You can trade them in for legal tender, but Germans still hold Deutschmarks. Fourteen years after Europe began switching to the euro, the Bundesbank says the combined stash of notes and coins is worth 6.6 billion euros.
Germany’s deutschmark currency (DM), yearned for by some adults but almost unknown amongst children, can still be swapped for euros at the rate fixed back in 2001. Germany’s central bank, the Bundesbank, reminded hoarders and the forgetful on Friday that they would trade the old currency for genuine cash.
It cited a survey by conducted by YouGov in late November, which found that 54 percent of residents in Germany still had banknotes and particularly old coins at home.
The Bundesbank’s official rate remains at one euro for 1.95583 DM – the rate of nearly two for one set in 2001 – if notes or coins are brought to the Frankfurt institute or its regional branches. It advises against mailing them.
The deutschmark launched in 1948 under Allied rule in post-war western Germany went on to replace former East Germany’s “Ostmark” in 1990, during the year of German reunification.
Its sidelining as a cash and non-cash currency 11 years later is still lamented by euroskeptics. The euro is now used in 19 countries, including Germany as founding member of the euro zone.
Roughly 24 billion individual DM-coins, as small as one pfennig, remain in circulation. That represents about half of all DM coins ever issued, said the Frankfurt-based Bundesbank on Friday.
Those unrecovered included five and ten mark coins minted for commemorative occasions and often held by traders because of their potential to be smelted to extract their silver content. Also, some more rare coins could amass considerably greater values than their exchange rates as collector’s items.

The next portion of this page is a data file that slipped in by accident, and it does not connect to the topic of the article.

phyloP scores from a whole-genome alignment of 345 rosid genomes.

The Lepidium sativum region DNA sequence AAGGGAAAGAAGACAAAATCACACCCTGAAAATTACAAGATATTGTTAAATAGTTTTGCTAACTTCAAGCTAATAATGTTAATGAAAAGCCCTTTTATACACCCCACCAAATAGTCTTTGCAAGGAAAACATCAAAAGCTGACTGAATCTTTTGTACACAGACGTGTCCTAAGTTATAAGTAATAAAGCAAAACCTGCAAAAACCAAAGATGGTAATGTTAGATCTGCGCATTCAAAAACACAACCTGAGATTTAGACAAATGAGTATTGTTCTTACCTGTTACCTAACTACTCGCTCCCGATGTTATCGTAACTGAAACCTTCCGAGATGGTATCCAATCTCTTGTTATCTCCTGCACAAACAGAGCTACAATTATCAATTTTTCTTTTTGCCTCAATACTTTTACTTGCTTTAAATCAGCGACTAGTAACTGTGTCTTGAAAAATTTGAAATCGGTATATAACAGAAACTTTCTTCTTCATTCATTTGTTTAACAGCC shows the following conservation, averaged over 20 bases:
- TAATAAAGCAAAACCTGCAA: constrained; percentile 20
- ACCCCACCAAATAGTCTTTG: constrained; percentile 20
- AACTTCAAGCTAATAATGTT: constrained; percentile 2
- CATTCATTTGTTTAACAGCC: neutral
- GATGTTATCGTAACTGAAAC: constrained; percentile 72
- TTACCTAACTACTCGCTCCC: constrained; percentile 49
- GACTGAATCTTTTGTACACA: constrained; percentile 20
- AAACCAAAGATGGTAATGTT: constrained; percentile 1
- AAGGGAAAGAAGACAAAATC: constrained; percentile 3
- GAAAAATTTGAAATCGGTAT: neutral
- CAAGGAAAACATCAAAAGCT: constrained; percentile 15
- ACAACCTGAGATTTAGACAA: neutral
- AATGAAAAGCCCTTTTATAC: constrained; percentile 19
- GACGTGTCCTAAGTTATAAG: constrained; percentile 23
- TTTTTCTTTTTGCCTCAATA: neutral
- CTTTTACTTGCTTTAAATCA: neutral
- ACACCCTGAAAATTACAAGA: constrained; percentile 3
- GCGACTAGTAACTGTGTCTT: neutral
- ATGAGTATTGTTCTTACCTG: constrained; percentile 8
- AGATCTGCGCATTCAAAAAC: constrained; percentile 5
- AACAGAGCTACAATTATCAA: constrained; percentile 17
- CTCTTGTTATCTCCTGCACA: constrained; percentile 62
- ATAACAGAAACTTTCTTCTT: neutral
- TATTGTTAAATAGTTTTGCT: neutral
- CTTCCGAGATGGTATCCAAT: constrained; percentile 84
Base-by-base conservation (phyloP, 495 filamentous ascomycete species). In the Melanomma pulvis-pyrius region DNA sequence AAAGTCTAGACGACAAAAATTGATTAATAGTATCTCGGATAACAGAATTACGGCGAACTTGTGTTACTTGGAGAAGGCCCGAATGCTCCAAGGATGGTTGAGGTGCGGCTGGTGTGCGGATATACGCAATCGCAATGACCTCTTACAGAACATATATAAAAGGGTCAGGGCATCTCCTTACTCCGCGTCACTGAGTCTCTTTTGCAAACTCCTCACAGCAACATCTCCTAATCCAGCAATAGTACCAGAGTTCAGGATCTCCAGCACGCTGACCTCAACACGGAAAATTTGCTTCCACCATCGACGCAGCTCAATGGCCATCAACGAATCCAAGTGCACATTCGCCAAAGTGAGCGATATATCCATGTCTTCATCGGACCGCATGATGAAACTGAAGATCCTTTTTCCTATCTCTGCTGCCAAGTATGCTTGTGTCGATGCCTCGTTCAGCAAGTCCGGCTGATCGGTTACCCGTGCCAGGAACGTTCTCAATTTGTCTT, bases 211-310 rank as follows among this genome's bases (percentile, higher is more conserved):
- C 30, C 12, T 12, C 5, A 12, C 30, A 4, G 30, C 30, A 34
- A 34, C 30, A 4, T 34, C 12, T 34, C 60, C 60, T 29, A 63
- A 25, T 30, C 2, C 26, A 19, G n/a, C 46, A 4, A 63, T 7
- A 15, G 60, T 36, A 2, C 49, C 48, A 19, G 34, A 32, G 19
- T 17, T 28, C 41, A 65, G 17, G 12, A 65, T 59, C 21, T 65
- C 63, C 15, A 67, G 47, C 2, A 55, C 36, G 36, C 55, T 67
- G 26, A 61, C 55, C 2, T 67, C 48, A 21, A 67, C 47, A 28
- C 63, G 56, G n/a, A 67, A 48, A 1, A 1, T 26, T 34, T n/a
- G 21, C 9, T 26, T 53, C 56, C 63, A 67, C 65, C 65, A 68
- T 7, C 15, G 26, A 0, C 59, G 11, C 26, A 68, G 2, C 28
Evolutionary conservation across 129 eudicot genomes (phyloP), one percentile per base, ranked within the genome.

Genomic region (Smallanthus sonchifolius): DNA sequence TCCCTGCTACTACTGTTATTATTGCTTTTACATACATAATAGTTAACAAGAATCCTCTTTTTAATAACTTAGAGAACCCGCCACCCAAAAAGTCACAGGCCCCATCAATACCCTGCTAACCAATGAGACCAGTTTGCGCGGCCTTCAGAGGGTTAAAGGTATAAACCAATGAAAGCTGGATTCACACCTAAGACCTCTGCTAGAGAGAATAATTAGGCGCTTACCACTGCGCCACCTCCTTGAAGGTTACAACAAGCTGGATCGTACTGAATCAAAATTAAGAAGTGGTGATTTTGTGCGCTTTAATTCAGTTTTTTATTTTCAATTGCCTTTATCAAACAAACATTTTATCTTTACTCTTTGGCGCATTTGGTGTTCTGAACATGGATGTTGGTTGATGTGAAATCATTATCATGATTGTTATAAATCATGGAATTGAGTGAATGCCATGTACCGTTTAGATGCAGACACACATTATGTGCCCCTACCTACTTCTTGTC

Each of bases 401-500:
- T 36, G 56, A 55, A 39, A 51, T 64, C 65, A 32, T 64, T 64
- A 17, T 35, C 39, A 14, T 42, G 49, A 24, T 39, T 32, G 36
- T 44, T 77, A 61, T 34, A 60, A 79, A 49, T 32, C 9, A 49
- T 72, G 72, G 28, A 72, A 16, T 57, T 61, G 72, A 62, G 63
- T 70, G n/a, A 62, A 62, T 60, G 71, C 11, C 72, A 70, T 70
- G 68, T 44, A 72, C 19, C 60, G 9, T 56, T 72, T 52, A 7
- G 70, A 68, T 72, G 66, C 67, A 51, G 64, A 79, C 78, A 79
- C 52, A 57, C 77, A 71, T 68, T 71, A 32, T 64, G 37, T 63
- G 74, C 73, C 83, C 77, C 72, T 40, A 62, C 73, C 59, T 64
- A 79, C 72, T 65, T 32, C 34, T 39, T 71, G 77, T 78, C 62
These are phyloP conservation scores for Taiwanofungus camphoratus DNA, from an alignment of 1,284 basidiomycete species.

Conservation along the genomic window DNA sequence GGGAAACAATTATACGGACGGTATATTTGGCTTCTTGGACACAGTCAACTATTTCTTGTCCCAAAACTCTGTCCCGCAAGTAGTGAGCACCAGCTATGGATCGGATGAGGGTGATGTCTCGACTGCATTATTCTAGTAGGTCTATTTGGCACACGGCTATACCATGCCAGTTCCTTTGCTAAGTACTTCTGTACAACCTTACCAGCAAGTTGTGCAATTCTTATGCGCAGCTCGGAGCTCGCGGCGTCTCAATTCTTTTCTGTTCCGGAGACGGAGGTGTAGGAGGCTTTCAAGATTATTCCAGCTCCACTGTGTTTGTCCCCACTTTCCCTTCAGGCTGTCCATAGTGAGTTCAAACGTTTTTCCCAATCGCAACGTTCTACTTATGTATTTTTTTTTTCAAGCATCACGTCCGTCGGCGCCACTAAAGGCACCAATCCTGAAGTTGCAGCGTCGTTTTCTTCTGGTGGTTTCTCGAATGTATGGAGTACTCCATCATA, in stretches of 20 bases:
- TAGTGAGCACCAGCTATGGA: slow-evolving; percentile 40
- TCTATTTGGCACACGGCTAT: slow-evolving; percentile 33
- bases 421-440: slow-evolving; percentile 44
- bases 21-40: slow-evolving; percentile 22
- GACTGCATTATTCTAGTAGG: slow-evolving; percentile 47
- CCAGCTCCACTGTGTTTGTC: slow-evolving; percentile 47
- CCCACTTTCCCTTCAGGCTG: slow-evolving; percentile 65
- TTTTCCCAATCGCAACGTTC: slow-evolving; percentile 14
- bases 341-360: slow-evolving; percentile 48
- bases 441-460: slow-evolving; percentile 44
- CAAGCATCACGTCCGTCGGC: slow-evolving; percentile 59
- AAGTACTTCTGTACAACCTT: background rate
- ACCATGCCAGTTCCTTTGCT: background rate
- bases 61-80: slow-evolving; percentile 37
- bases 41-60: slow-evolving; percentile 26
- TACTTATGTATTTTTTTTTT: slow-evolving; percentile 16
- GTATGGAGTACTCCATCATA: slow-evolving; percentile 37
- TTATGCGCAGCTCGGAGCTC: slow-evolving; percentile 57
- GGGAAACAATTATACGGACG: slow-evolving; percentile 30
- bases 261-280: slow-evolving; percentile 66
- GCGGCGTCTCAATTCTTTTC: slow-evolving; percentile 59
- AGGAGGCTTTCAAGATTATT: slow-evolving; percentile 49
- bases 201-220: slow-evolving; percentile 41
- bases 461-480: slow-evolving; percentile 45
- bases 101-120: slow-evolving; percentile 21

Only four percent of DM-banknotes were still in circulation, the Bundesbank added.
The notes had been particularly popular outside Germany: for example, in former Yugoslavia’s successor states, five and ten-DM notes had been used in recent years as a “second currency.”
In all, the combined value of deutschmarks still in circulation as cash amounted to 6.6 billion euros ($7.2 billion), the bank said.
After Germany’s initial late 2001 rush to convert into euros, the figure has declined steadily. In late 2002, Deutschmark cash remnants had a combined value of around 9.4 billion euros.
The old mark almost forgotten by youngsters?
As an example of youngsters’ unfamiliarity with the currency, the Bundesbank told of a four-year-old, who found a 500-DM banknote in his grandfather’s album, and cut out the image of a castle depicted on its reverse side.
“He took the banknote with him to kindergarten, cut out the image of the “Castle Eltz” with scissors – fortunately leaving lots of space around it – and glued the castle on to a piece of paper that was then painted,” the central bank said.
The picture, showing Castle Eltz in western Germany’s Eiffel region, hung on a wall in the kindergarten until the real banknote was finally recognized – still exchangeable.
Moist in the cellar, masticated in the attic
In another example, an elderly couple, undecided on where to store their stash of banknotes, hid half in the cellar and half in the attic.
When they applied later to exchange them for euros, the cellar banknotes were damaged by moisture and the ones in the attack had been nibbled by mice.
Heirs who found deutschmarks during property windups often did not realize their value. One woman sent the Bundesbank three 5-mark commemorative coins.
“We sent these coins back to the woman who sent them – with the request that she offer them to a coin trader,” the Bundesbank said. “Instead of the usual exchange rate of 2.56 euros, she received 100 euros per piece!”
Buried and found
Meanwhile, construction workers are still making finds.
In early December, police in the northern city of Bremen were handed an excavated cash box found by a 44-year-old worker. Its contents, sealed in a linen bag, turned out to be banknotes worth 141,000 deutschmarks or just over 72,000 euros.
A man from the United States had less luck. He sent in a miniature 200-mark banknote of four-by-eight centimeters in size, apparently unaware of the import of the note’s imprint “Spielgeld,” which means “play money.” The Bundesbank returned it to sender.
ipj/msh (dpa, AFP)